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38 Cards in this Set

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Adrenergic drugs are also called?
Sympathomimetic drugs
Indications for the use of an adrenergic drug. List 5 reasons and the effect.
1. cardiac arrest, heart block, hypotension, and shock= for tissue perfusion
2. bronchial asthma and obstructive pulmonary disease= relieves constriction and spasm.
3. decongestant
4. allergic reactions= vasodilation and relieve edema.
5. pre-term labor = relax muscle to prevent contraction
In an emergency situation, an adrenergic drug is used to treat?
respiratory and allergic disorders
When should a adrenergic not be used ?
1. arrhythmias - usually rapid
2. angina pectoris
3. hypertension
4. hyperthyroidism
5. Cerebrovascular disease
6. narrow angle glaucoma
7. allergy to drug
8.with local anesthesia of distal areas with a single blood supply=fingers, nose, ears.
List 6 drugs in the adrenergic drug class also know as sympathomimetic.
1. epinephrine
2. ephedrine
3. pseudoephedrine
4. isoproterenol
5. phenyleprine
6. phenylpropanolamine
Prototype adrenergic drug
Epinephrine = ADRENALIN
Epinephrine (Adrenalin), the major clinical use for this drug is ?
allergic reactions,
cardiac arrest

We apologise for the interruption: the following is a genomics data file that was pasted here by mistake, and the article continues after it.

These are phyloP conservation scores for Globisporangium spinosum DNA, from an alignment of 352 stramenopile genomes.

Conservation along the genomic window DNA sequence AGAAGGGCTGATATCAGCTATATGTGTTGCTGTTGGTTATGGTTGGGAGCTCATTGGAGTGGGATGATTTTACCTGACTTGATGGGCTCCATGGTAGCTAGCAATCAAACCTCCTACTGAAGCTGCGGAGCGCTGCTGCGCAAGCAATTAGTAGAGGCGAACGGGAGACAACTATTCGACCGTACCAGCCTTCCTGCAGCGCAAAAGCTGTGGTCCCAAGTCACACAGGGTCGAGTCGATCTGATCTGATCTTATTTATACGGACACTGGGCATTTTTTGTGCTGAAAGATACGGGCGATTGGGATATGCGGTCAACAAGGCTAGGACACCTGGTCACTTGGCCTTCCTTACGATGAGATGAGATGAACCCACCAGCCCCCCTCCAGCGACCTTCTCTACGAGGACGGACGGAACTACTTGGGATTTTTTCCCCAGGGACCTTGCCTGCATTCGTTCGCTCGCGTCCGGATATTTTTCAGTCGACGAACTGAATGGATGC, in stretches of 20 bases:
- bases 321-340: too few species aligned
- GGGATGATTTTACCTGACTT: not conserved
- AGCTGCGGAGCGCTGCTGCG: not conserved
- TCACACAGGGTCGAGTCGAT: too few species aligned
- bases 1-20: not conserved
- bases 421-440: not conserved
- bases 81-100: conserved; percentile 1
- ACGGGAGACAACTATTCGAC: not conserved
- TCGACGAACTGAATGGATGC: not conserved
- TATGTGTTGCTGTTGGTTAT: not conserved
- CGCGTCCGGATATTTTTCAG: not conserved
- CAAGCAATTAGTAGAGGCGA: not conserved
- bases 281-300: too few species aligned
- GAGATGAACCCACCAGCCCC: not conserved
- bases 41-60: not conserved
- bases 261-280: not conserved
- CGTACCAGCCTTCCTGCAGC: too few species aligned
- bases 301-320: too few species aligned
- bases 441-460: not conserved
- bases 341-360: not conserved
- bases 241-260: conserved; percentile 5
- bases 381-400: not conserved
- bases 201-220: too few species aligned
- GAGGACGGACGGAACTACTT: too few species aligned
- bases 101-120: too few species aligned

hypotension
shock
local vasoconstriction
bronchodilation
cardiac stimulation
opthalmic conditions
How do adrenergic drugs act to relieve symptoms of acute bronchospasm, anaphylaxis, cardiac arrest, hypotension, and shock, and nasal congestion?
Bronchospasm: Adrenergic drugs stimulate beta2-adrenergic receptors causing bronchodilation
Anaphylaxis: Adrenergic drugs stimulate alpha1-receptors causing vasoconstriction; beta1, increasing heart rate and force of contraction; and beta2, causing bronchodilation
Cardiac arrest, hypotension, and shock: Adrenergic drugs stimulate alpha1 receptors, causing vasoconstriction; and beta1, increasing heart rate and force of contraction
Nasal congestion: Adrenergic drugs constrict arterioles and reduce blood flow to the nasal mucosa
Which adrenergic receptors are stimulated by administration of epinephrine?
Alpha and beta receptors are stimulated by epinephrine.
Why is it important to have epinephrine and other adrenergic drugs readily available in all health care settings?
They are the drugs of choice in emergency situations of acute cardiovascular, respiratory, and allergic disorders.
Which adrenergic drug is the drug of choice to treat acute anaphylactic reactions?
Epinephrine is used because it relieves bronchospasm, laryngeal edema, and hypotension quickly. It acts as a physiologic antagonist of histamine and other bronchoconstricting and vasodilating substances released during anaphylaxis.
Why is inhaled epinephrine not a drug of choice for long-term treatment of asthma and other bronchoconstricting disorders?
Tolerance can build, decreasing bronchodilating effects
What are the major adverse effects of adrenergic drugs?